Summaries of the Conference Presentations and Papers
Presenter: Ayşegül Şahin
"'Missing' Workers and 'Missing' Jobs Since the Pandemic," Bart Hobijn and Ayşegül Şahin
- From the onset of the COVID-19 pandemic to October 2022, payroll employment decreased by 5.8 million jobs relative to its pre-pandemic trend, and the labor force participation rate (LFPR) declined by 1.2 percentage points. Employment levels recovered relative to early 2020 but not necessarily relative to an estimated pre-pandemic trend.
- The view that the pandemic-induced decline in the LFPR caused the drop in job creation relies on the unrealistic assumption that the trend in pre-pandemic job growth would have continued. Furthermore, it ignores the fact that there has been a long-running decline in the LFPR.
- Even without monetary policy tightening, a declining LFPR trend will slow job growth due primarily to the lack of available workers.
Presenter: Courtney C. Coile
“Retirement during the COVID-19 Pandemic,” Courtney C. Coile
- Excess retirements during the pandemic were concentrated among the oldest workers, those who are 70 or older.
- The changes to unemployment rates, stock prices, housing prices, and localized measures of COVID-19 risk do not explain pandemic-era excess retirements.
- The receipt of supplemental unemployment insurance payments increased the likelihood of retirement during the pandemic.
- Remote work opportunities reduced the likelihood of retirement during the pandemic.
Presenter: Giovanni Peri
“Changes in International Immigration and Internal Native Mobility after COVID-19 in the US,” Giovanni Peri and Reem Zaiour
- Immigration to the United States slowed significantly starting in 2019.
- Immigration trends differed across states, employment sectors, and education levels.
- California and Florida saw overall declines in immigration, while Texas experienced growth similar to the pre-pandemic trend.
- Immigration involving non-college-educated individuals declined significantly more than immigration involving those who are college educated.
- Foreign-born workers were more likely to work in sectors that initially were less amenable to remote work.
- Native workers’ mobility across states and across sectors has not responded significantly to the changed patterns of foreign-born immigration, which implies that any geographical or sectoral labor market mismatch might persist for some time.
- Immigration declines alone only minimally explain the increased job vacancy levels that, with the exception of a few sectors, are still observed in the United States. This suggests that other factors, such as changes in preferences, likely played a more prominent role in creating the recent labor supply shortages.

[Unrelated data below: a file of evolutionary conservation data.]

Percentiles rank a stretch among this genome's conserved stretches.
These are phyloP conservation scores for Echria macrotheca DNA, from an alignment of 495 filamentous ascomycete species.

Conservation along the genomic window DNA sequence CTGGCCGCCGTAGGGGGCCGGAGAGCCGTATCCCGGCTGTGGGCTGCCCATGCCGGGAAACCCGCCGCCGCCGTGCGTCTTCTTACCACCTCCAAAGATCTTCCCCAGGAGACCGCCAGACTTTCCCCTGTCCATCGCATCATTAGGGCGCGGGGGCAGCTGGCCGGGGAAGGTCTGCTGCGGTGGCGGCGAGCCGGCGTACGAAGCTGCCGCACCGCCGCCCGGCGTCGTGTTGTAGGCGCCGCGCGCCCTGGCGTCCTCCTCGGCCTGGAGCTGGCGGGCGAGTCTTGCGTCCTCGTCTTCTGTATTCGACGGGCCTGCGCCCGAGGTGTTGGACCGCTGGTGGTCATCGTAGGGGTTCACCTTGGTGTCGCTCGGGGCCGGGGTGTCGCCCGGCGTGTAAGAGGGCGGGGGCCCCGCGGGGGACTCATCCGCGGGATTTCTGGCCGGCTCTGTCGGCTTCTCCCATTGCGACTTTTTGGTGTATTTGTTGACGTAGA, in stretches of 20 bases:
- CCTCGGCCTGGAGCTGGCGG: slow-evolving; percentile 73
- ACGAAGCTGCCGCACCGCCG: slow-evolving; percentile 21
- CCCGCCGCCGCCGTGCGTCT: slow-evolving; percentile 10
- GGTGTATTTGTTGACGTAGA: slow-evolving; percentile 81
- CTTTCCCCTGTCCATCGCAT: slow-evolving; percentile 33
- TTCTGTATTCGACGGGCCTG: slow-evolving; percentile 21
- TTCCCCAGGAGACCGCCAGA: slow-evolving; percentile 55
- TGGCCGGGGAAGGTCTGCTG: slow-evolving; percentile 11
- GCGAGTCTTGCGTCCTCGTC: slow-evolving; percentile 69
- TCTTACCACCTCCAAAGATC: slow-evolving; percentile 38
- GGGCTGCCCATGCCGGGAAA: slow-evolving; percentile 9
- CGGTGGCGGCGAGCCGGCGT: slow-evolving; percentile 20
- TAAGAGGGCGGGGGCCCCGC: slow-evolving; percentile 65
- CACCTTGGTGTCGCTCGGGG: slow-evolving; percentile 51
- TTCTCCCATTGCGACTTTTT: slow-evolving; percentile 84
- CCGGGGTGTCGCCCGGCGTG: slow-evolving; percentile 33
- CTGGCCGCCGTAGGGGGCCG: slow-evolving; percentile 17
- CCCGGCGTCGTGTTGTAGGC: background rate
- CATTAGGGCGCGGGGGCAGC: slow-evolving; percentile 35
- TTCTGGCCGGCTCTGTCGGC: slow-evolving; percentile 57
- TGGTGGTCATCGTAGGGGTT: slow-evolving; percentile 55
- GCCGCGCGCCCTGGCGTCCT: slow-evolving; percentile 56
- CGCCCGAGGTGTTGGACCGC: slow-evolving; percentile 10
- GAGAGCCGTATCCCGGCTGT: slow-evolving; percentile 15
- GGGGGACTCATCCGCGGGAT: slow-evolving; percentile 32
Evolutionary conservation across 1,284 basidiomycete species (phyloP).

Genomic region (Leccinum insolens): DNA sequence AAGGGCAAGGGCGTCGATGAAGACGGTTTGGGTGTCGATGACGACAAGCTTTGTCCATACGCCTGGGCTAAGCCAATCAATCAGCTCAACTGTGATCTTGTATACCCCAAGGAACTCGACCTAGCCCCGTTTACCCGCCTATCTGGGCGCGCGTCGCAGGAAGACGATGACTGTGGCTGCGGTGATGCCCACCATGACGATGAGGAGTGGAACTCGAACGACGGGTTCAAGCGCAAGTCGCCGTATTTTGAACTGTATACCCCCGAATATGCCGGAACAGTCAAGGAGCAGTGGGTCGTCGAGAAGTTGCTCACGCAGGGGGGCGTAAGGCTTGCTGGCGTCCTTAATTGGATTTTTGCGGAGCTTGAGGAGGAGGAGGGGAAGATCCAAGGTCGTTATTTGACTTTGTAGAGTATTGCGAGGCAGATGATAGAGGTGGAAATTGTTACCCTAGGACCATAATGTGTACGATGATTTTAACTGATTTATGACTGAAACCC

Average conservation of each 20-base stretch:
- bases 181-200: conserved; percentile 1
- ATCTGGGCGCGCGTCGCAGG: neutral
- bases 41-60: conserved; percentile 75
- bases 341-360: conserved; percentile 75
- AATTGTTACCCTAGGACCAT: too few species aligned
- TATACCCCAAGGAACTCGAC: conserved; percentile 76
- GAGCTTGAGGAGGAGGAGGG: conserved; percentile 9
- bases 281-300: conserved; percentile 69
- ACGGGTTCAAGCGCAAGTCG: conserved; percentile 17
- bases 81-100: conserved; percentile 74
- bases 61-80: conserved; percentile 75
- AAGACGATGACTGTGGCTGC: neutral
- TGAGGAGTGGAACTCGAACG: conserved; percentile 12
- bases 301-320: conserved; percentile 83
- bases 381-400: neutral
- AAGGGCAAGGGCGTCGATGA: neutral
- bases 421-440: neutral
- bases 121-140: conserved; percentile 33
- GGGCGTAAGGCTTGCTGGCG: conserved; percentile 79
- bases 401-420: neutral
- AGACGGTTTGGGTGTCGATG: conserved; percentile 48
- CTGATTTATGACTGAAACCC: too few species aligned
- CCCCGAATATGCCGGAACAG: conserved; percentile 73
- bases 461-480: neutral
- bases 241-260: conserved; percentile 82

Presenter: Till Marco von Wachter
“Short-Time Compensation in the U.S. and California from 2000 to 2022: A Descriptive Analysis of Program Incidence and Worker Outcomes,” Gustavo Rodriguez, Kara Segal, and Till Marco von Wachter
- Short-time compensation (STC) programs, also known as work-sharing or shared-worked programs, allow firms to avoid layoffs by subsidizing reductions in working hours. These programs serve as an alternative to more traditional unemployment insurance (UI) programs and may better preserve worker-employer matches.
- Employees who are involved with STC programs appear to fare better than those in the general UI program.
- STC programs exist in many US states but are not widely used by employers, even though they could be beneficial to workers and firms.
Presenter: John C. Haltiwanger
“Surging Business Formation in the Pandemic: Causes and Consequences,” Ryan A. Decker and John C. Haltiwanger
- A sharp rise in business applications followed the onset of the COVID-19 pandemic, resulting in a net growth in establishments counts.
- Business formation seems to be part of a broader increase in reallocation, with many new businesses concentrated in industries oriented to the changes in work patterns and preferences induced by the pandemic.
- In terms of geography, many of these new establishments seem to be located in the outer rim of cities as opposed to in city centers.
- Excess labor market quits and separations might be related geographically to business formation.
Presenter: Lisa B. Kahn
“Where Have All the Workers Gone? Recalls, Retirements, and Reallocation in the COVID Recovery,” Eliza Forsythe, Lisa B. Kahn, Fabian Lange, and David G. Wiczer
- The labor market has remained tight throughout the COVID-19 pandemic, and finding a job has been easier than it was during previous recoveries, because even when unemployment soared during the initial pandemic-related shutdowns, many workers were on temporary layoffs and not actively seeking jobs.
- The pandemic was not the large labor market reallocation shock that many expected, and any initial misalignment due to COVID-19 has largely been undone. As of spring 2022, the rate of worker reallocation across industries was back to normal levels, and the labor market overall looks like it did before the pandemic.
- The high level of job vacancies seems to be the result of a lack of labor supply rather excess labor demand. Shortfalls in employment in certain sectors of the economy reflect worker choices.
- Movement out of low-skilled service jobs and toward higher-paying professions has increased, as excess retirements appear to have allowed some low-skill workers to move up the job ladder.